Some facts about self-publishing in 2011

Posted in self-publishing, writing.

Else­where on this site, I’ve mentioned my inten­tion to self-publish (re-publish?) the Essalieyan short stories that have appeared in various antholo­gies. When I said this, I knew very little about the entire process, but assumed that the text would be the most time-consuming part of it. As it turns out, this was not entirely accu­rate. Every­thing else is also time-consuming.

A reader of this blog offered to deal with one of the things I most dreaded: comparing text to the print book for differ­ences, and catching those errors in the text he himself inputed, line by line. When the text comes back to me, I have two proof-readers (not including myself) who will then read it in printed form, to catch anything that he missed.

It’s impos­sible for one person to catch every­thing, no matter how careful or compe­tent they are.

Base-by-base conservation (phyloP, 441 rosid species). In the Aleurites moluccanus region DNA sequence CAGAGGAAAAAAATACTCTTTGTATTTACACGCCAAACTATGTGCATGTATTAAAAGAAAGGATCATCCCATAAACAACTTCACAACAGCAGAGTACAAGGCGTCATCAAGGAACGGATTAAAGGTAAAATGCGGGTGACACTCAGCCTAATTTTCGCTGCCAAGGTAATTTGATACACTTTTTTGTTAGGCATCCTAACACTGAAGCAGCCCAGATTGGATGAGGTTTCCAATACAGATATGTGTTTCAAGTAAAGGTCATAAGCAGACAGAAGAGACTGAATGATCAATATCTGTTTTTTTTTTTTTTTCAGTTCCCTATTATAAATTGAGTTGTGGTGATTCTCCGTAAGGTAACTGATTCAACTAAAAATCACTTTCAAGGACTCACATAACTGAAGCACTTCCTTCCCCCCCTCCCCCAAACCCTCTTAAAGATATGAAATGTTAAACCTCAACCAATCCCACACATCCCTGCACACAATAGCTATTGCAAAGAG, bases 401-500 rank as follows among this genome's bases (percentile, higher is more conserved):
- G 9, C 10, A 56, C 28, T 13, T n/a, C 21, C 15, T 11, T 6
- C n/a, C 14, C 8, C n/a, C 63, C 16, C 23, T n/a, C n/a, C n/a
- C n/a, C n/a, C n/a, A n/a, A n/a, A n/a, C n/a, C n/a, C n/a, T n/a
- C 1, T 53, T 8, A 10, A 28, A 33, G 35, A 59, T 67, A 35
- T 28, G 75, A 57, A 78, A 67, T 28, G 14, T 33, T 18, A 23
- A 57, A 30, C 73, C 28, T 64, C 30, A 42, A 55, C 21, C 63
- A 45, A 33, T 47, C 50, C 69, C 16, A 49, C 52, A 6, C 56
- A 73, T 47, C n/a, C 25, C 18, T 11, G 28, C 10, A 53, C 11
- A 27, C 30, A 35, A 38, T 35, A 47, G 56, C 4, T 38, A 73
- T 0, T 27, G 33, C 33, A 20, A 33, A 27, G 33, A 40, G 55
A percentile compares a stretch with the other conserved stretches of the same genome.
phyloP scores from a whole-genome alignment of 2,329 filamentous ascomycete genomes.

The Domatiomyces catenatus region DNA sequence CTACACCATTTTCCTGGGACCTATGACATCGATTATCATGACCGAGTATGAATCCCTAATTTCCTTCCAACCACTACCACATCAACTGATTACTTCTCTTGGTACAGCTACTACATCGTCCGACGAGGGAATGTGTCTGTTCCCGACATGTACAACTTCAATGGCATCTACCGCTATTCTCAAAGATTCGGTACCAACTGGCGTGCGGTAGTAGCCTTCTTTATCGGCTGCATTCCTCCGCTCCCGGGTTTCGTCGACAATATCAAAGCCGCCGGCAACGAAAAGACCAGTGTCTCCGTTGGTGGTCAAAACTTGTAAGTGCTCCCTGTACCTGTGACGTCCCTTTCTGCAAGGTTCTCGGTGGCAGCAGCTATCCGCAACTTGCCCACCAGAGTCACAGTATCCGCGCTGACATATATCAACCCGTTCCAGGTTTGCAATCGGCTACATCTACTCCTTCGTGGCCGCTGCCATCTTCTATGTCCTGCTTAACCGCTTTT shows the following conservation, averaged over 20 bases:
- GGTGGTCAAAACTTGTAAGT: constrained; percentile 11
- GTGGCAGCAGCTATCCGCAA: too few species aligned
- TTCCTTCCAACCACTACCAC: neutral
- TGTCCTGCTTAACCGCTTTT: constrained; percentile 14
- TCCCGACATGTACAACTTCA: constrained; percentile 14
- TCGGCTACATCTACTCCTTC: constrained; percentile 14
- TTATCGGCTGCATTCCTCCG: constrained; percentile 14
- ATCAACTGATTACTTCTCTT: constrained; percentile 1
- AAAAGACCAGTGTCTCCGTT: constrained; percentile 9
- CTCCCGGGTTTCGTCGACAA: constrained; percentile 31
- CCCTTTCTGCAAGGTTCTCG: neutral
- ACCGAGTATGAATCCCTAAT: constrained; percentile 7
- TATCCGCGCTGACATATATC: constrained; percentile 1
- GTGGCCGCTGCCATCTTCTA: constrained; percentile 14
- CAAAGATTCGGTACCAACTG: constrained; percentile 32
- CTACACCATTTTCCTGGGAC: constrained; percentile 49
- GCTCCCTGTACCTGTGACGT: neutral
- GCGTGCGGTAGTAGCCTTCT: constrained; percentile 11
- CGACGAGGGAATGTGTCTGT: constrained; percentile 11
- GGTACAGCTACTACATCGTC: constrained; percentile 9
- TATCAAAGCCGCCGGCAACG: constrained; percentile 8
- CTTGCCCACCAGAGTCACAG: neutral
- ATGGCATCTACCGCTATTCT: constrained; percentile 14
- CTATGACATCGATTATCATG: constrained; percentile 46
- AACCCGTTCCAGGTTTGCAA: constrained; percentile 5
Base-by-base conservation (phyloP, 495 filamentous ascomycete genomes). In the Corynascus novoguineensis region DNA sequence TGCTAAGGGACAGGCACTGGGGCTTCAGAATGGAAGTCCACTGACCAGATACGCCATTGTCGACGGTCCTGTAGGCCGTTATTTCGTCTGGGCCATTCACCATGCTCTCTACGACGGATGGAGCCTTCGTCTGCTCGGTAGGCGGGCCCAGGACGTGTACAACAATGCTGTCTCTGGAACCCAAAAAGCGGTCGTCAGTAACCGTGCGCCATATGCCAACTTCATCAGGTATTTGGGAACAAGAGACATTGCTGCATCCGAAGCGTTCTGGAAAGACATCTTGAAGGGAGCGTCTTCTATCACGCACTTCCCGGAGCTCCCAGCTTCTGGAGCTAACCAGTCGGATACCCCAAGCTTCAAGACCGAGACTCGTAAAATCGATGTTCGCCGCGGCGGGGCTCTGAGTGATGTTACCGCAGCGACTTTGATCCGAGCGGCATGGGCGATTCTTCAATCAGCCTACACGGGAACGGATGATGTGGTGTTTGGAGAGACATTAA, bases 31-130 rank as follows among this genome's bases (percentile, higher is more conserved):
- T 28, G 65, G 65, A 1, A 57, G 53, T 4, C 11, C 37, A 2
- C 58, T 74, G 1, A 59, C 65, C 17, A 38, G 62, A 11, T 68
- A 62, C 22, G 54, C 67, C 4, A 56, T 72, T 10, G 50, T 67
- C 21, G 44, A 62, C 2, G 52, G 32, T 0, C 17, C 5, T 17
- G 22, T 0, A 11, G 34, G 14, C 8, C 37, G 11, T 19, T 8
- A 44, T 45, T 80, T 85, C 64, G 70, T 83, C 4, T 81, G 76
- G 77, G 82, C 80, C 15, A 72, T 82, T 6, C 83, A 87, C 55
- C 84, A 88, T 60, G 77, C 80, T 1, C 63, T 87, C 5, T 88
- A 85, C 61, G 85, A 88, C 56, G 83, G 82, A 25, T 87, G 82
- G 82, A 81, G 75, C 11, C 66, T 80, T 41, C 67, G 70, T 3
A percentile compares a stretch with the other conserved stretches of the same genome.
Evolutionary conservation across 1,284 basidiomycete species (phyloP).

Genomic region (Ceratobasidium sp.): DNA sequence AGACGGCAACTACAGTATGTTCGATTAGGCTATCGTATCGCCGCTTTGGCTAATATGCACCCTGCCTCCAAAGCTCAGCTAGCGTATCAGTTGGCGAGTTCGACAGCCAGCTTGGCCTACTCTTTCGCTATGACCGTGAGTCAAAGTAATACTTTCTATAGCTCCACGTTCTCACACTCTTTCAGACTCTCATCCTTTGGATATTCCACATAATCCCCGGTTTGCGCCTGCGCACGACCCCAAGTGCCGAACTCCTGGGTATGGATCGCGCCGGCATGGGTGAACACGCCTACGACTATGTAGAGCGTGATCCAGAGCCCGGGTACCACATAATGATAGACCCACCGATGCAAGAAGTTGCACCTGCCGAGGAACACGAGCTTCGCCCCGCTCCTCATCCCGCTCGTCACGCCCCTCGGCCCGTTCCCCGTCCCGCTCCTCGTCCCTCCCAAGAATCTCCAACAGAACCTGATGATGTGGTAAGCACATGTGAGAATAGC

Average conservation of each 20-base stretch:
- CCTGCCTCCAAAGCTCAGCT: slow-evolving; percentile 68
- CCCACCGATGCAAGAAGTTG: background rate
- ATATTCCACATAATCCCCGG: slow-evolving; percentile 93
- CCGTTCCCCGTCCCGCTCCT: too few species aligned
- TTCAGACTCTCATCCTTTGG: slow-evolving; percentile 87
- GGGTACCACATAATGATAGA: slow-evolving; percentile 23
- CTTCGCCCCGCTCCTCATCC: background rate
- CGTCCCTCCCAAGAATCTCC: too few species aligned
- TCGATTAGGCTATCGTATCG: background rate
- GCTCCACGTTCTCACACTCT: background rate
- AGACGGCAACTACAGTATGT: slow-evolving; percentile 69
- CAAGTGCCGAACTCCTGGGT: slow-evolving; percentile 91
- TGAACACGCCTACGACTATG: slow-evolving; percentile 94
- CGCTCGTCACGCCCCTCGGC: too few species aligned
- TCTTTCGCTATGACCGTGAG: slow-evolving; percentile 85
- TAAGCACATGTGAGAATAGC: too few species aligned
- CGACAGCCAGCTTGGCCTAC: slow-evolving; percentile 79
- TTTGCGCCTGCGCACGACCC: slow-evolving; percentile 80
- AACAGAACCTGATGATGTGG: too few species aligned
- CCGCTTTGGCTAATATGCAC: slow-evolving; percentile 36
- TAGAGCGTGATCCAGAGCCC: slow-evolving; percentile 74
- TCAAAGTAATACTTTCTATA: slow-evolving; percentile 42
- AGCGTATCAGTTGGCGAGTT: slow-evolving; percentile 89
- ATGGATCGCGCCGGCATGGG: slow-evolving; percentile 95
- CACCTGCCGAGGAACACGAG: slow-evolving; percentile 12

The incred­ibly impres­sive Courtney Milan has a post on her blog which describes the process of text handling from manu­script to finished product (in this case, ebook, but the steps are derived from the process of shep­herding a book from author’s hands to printing press). She is not making this up, and her point — that no single person can catch all errors, is absolutely true in my opinion, and in my expe­ri­ence.

Some­times readers will assume that because I have the elec­tronic files of the manu­scripts for any given work I’ve written on hand, the conver­sion into ebook should be simple and effort­less. I believe there are some authors who do, in fact, do this.